Kuwaitis Seek New Order To End Political Chaos


Quite simply, we need a new constitution that would transform the country into a true constitutional state," Saif Al-Hajeri of the opposition Ummah Party told a symposium.

The Kuwaiti system has often been described as a "half democracy" as political parties are banned. The Ummah Party, despite not being recognized officially, fields independent candidates in elections. The symposium was called by Tanami, a private group, to discuss the reasons for continued political wrangling in the country and propose solutions.

Kuwait became the first Arab state in the Gulf to introduce a constitution and embrace parliamentary democracy in 1962, but the past 47 years have been marred by many disputes that led to the dissolution of parliament six times. Last week, HH the Amir Sheikh Sabah Al-Ahmad Al-Sabah dissolved the 10-month-old parliament and called for snap polls within two months in a bid to end years of political feuding that have stalled development.

The current constitution is not adequate and does not accommodate political development in Kuwait," secretary general of the Islamic Constitutional Movement, the Muslim Brotherhood’s political arm, Mohammad Al-Dallal said. "We need to review the authority of HH the Amir and powers of the people in the constitution… We also need to double parliament’s membership from 50 MPs," he said.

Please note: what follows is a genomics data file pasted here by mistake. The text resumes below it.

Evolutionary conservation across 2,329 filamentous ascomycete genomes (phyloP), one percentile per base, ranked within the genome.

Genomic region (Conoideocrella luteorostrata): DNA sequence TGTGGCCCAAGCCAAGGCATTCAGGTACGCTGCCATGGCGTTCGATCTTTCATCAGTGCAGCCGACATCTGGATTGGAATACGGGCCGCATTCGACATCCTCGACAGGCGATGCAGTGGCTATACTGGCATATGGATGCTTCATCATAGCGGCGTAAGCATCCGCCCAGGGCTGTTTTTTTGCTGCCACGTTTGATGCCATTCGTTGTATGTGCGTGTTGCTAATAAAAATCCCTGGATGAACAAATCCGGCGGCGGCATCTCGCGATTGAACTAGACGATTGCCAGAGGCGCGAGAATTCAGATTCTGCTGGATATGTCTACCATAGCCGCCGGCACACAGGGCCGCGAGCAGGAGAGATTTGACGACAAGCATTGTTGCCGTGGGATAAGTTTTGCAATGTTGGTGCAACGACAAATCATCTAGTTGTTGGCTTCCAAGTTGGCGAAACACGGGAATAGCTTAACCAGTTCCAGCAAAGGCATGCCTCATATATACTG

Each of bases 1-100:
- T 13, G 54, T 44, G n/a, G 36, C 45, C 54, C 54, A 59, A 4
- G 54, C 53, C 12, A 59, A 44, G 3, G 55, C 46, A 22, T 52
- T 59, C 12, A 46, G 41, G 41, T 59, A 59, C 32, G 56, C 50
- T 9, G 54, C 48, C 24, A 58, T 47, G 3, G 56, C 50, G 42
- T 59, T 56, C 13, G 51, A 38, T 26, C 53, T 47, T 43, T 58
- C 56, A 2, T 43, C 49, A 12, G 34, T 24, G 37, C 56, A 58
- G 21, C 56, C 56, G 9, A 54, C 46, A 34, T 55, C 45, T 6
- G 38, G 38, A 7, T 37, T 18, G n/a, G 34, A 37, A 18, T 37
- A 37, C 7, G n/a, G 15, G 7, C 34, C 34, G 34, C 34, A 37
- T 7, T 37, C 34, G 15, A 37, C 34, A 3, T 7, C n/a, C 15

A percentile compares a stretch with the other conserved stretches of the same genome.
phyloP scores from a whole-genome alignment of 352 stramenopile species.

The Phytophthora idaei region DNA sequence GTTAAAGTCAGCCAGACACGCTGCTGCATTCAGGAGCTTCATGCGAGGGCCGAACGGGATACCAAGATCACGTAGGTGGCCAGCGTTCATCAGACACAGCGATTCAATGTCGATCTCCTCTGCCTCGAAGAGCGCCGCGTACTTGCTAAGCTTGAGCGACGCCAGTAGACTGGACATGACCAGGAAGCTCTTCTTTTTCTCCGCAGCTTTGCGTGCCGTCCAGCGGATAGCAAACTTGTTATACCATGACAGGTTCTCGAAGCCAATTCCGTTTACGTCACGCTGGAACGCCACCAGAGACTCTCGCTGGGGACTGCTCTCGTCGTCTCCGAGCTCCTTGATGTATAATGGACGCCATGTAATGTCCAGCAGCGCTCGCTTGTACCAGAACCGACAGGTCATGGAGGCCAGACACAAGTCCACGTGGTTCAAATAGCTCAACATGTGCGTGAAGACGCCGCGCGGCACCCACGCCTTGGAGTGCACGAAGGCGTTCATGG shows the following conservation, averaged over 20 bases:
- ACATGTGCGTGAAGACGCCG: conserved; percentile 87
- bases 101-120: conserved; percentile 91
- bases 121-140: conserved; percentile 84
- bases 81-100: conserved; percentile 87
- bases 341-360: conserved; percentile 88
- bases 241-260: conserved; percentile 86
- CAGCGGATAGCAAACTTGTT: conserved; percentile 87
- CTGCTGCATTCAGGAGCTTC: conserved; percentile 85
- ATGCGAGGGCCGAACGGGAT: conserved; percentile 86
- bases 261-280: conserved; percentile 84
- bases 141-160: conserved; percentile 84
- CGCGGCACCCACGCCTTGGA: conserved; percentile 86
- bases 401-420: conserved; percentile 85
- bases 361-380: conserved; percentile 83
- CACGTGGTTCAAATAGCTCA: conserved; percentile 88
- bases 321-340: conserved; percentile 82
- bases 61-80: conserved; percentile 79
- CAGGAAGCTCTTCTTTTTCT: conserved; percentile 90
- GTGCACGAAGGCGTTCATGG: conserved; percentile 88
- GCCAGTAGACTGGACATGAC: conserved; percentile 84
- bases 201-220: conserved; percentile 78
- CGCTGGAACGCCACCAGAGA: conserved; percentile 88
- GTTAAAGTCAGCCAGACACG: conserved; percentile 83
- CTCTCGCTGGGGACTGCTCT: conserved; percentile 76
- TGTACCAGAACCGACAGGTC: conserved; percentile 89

Although elected MPs enjoy extensive legislative and monitoring powers, the house has no say in forming the cabinet, which by tradition is headed by a senior member of the ruling Al-Sabah family. A government is not required to win a vote of confidence from parliament and most ministers are not usually elected, although they enjoy the same voting rights as MPs.

Lawmakers can grill individual ministers and vote them out of office, but they have no power to bring down the entire cabinet. Despite the ban on parties, about a dozen liberal, nationalist and Islamist groups operate as de facto parties. Candidates contest polls on an individual basis. Independent political activist Mohammad Al-Jassem blamed the political impasse in Kuwait on the "rejection of the ruling family to accept popular monitoring and participation in government.

The Al-Sabah family has ruled Kuwait for more than 250 years, and its authority has seldom been challenged. Besides HH the Amir, HH the Crown Prince and Prime Minister, the ruling family also holds the key cabinet portfolios of defense, interior, foreign affairs, oil and information. There have been calls in Kuwait for the adoption of a full parliamentary system with political parties recognized and the party that wins an election forming a government headed by a non-royal.


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